In other words, Trump's campaign has left the United States far worse off, and with an unacceptable risk of being an unhealthy -- or worse -- place for my daughters to grow up.

I don't know the time table for a move.  I don't know if it will happen.  I have a lot of friends here.  I'm a licensed attorney here.  I'm working with some fantastic and brilliant startups.  I love this nation, and care deeply about the welfare of my fellow citizens.  But, as my parents wisely taught me, the welfare of my children must always come before my own needs.

It would be impossible to catalog all of the racist, sexist, antisemitic, anti-LGBT things that Trump has said or encouraged.  However, even a sample is enough to terrify this father of children who fall into three groups Trump supporters have demonized -- women, Jews, Mexican descendants (my 15 year old).

Trump and Mexicans:

In his announcement of his run for the nomination on June 16, 2015, Trump said "When Mexico sends its people, they're not sending their best... They're sending people that have lots of problems, and they're bringing those problems with us. They're bringing drugs. They're bringing crime. They're rapists. And some, I assume, are good people."

On CNN in June 2015:  "You have people come in and I'm not just saying Mexicans, I'm talking about people that are from all over, that are killers and rapists and they're coming to this country..."

In August 2015:  "The Mexican government is much smarter, much sharper, much more cunning. They send the bad ones over because they don't want to pay for them. They don't want to take care of them."  In the same month he retweeted "So true. Jeb Bush is crazy, who cares that he speaks Mexican, this is America, English".

He attacked Judge Gonzalo Curiel, an Indiana-born judge first appointed to the bench by a Republican governor and later elevated to the federal bench by President Obama.  About this well-respected judge, Trump said:  “I think the judge has been extremely hostile to me. I think it has to do with perhaps the fact that I'm very, very strong on the border. Very, very strong on the border. And he has been extremely hostile to me. This is a case that in our opinion should have been won a long time ago. It's a case that we should have won on summary judgment….we have a very hostile judge. Now, he is Hispanic, I believe. He is a very hostile judge to me. I said it loud and clear."

"What can be simpler or more accurately stated? The Mexican Government is forcing their most unwanted people into the United States. They are, in many cases, criminals, drug dealers, rapists, etc."

His supporters are already citing his influence as inspiration for attacking people they think are Mexican.  They are hostile to Mexico and Mexicans.

Then there is this:
Image result for trump supporter sexist sign

Trump and Jews:

This is a bit more complex, because one of Trump's daughters converted to Judaism.  However, he has done little -- perhaps nothing -- to discourage the anti-Semitic surge among his supporters.

From the New York Times:
She had seen her face superimposed on the body of a concentration camp inmate. She had been called “a slimy Jewess.” She had been told she “deserved the oven.” ....

What had she done to provoke so much vitriol? She posted some messages on Twitter drawing attention to the fact that Donald J. Trump seemed to have a lot of anti-Semitic supporters.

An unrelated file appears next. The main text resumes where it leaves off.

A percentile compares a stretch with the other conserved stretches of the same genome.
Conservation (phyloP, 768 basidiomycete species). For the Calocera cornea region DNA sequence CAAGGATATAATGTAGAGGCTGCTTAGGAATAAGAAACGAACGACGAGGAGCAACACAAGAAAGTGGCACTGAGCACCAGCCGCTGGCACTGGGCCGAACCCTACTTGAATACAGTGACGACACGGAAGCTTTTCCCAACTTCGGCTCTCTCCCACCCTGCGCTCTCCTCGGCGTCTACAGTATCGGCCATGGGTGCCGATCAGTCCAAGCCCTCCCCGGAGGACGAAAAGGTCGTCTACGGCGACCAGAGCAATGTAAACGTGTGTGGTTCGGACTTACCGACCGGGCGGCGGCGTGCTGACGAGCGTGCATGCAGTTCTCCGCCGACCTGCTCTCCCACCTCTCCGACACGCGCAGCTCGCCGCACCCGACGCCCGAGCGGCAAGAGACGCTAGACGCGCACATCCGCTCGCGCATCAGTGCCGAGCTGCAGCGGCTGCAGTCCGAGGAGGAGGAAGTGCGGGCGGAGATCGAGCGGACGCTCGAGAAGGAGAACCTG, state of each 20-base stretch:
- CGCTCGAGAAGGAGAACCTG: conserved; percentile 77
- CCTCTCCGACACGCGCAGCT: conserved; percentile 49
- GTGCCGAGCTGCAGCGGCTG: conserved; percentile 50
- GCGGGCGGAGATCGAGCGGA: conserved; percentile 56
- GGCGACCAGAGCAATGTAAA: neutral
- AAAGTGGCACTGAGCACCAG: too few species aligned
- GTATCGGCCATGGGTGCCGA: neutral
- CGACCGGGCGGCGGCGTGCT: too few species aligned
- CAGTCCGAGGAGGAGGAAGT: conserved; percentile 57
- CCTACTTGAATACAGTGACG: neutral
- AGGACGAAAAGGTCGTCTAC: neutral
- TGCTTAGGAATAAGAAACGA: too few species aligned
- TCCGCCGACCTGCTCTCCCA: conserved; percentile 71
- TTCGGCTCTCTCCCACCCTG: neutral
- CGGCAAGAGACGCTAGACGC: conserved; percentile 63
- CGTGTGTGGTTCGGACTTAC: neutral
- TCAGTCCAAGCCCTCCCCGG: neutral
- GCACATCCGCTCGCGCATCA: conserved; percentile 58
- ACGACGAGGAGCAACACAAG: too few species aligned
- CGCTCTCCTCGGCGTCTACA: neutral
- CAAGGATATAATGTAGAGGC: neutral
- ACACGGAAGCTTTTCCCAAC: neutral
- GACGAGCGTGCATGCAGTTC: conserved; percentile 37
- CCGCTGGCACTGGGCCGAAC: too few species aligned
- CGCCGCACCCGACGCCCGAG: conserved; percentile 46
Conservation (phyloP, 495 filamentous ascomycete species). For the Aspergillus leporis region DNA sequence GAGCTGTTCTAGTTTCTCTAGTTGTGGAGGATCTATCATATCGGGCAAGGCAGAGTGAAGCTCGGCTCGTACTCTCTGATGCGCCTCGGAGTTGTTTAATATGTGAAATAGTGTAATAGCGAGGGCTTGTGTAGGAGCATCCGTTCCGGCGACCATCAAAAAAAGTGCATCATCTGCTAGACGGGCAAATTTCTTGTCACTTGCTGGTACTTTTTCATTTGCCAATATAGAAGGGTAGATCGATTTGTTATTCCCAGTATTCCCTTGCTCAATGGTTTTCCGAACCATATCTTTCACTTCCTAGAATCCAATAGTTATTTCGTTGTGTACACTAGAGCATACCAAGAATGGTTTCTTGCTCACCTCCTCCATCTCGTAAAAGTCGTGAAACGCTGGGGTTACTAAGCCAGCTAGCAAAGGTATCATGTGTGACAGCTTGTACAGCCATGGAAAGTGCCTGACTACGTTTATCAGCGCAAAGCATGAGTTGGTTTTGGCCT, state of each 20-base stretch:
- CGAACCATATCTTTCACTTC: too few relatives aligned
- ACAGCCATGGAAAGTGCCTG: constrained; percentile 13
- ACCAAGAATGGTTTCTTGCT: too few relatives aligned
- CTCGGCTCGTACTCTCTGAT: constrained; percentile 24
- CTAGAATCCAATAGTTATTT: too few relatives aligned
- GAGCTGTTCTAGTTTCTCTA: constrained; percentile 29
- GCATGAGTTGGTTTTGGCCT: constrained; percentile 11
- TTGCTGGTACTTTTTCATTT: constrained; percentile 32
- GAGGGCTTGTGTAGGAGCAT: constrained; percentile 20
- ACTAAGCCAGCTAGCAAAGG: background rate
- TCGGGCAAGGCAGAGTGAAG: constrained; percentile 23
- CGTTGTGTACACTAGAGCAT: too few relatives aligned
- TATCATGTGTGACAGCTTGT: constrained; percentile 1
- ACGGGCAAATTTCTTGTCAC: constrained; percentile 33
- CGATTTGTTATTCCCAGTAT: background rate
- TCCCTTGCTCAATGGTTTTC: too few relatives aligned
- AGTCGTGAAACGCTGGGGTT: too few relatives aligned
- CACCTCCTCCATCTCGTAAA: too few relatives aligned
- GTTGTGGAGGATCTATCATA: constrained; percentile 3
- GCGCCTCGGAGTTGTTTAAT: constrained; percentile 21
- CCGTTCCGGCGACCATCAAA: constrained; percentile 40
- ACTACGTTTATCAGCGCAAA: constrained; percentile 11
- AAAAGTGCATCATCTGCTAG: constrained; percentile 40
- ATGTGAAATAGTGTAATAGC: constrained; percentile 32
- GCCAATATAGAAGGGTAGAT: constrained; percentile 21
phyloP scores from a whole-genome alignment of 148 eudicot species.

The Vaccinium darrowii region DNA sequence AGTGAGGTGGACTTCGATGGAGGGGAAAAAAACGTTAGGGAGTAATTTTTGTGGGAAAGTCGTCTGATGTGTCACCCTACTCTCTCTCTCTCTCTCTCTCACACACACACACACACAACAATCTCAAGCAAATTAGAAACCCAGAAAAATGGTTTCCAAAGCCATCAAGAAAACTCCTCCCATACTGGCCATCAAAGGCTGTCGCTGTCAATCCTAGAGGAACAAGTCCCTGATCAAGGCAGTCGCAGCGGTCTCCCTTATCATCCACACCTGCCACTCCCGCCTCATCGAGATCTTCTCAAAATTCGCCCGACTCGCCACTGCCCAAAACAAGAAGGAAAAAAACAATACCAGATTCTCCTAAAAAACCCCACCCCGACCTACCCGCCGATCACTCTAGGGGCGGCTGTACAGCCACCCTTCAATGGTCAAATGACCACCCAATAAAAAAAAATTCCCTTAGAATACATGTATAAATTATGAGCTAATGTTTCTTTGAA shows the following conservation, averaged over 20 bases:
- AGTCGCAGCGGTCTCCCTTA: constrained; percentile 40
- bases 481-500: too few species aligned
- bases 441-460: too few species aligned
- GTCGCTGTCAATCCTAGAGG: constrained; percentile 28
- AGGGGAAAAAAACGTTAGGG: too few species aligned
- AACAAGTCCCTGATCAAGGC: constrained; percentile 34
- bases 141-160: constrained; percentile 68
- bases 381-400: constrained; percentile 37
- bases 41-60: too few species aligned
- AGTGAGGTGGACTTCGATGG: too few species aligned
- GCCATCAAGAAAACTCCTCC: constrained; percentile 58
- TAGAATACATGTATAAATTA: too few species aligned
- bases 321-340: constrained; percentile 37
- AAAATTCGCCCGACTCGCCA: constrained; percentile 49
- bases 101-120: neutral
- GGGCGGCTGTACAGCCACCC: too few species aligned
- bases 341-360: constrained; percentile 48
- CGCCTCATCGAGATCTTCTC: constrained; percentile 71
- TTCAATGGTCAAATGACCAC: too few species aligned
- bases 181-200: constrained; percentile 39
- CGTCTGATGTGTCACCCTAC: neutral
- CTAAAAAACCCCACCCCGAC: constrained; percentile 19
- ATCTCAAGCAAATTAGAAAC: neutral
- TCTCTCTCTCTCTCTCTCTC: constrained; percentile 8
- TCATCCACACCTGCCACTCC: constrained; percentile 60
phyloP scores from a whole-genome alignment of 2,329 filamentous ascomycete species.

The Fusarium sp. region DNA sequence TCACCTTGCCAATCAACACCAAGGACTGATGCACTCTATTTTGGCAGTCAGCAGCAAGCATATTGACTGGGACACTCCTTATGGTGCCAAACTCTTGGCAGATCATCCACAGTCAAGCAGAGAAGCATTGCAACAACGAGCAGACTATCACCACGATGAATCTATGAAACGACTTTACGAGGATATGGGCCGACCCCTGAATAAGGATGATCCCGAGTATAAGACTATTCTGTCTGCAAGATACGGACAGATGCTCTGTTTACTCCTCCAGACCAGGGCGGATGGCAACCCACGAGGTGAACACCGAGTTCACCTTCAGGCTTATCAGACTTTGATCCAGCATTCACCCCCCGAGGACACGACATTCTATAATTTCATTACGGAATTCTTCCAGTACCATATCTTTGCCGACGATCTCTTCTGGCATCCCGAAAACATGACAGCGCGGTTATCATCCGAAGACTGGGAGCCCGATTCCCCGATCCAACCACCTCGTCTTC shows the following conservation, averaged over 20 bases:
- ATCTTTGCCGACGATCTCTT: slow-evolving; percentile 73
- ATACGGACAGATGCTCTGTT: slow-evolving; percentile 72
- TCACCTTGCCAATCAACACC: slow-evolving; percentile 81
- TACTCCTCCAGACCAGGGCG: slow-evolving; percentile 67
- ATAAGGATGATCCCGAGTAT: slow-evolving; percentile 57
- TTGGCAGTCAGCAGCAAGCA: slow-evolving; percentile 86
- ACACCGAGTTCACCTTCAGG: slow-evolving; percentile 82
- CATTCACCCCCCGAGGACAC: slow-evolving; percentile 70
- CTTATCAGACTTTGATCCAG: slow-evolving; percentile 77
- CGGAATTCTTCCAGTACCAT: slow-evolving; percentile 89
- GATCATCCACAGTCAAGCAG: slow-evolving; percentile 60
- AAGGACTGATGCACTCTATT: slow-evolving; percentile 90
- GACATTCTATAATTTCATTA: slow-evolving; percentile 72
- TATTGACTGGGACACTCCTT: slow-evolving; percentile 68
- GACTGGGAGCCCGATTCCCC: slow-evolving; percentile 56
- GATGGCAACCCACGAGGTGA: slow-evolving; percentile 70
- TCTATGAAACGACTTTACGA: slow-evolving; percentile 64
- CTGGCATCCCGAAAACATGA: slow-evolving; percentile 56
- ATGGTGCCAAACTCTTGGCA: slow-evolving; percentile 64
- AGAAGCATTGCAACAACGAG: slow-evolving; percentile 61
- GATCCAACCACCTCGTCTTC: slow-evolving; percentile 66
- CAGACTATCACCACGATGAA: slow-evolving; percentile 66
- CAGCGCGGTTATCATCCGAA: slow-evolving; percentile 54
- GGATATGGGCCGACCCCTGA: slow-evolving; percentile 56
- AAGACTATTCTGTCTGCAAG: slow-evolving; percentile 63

In some respects, Mrs. Mandel’s story has become a familiar one. She is among hundreds of Jewish journalists who have been the target of anti-Semitic attacks on Twitter during the 2016 presidential campaign, according to a new report by the Anti-Defamation League.
Trump supporters have created a list of around 8,000 Jews to target -- and even created an app to make it easy.  Major newspaper reporters, such as a New York Times reporter, have been on the receiving end of vitriolic anti-semetic hatred.  Jewish leaders are sounding the alarm, worried about the spike in anti-Jewish rhetoric.

Trump's dog-whistle (barely dog-whistle, kind of obvious) claim that Jews are running a global cabal is described well here:
Trump's most recent anti-Semitic remarks were in a speech, and a tweet, last week that included this line: "Hillary Clinton meets in secret with international banks to plot the destruction of U.S. sovereignty in order to enrich these global financial powers, her special interest friends and her donors." Trump didn't need to use the word "Jew." The imagery of a global banking cabal will be familiar to anyone who has read The Protocols of the Elders of Zion, the anti-Semitic forgery that has fueled anti-Jewish violence for over a century. These are well-known anti-Semitic code words. The speech, typical of Trump's paranoid conspiracy theories, was designed to fire up Trump's white nationalist, anti-Semitic base.
The Times of Israel does a fine job summarizing the anti-semantic triggers that Trump has issued -- and his failure to stand up to the vitriol of his supporters.  See also the Jewish Telegraph Agency article.

There are some dog whistles Trump uses that are so hidden that they play mostly on the mainstream subconscious or among those who already are part of an anti-Semitic movement.

The Anti-defamation league has tracked nearly 20,000 anti-Semitic tweets directed at more than 800 journalists, including such horrible things as "Back to the Ovens!".

Even if Trump himself is not expressly anti-Semitic, as the conservative National Review notes, his wink-and-nod acceptance of anti-Semitism from his supporters shows his willingness to accept anti-Semitism as part of getting to the White House.

Trump's supporters are now resorting to death threats against Jewish reporters.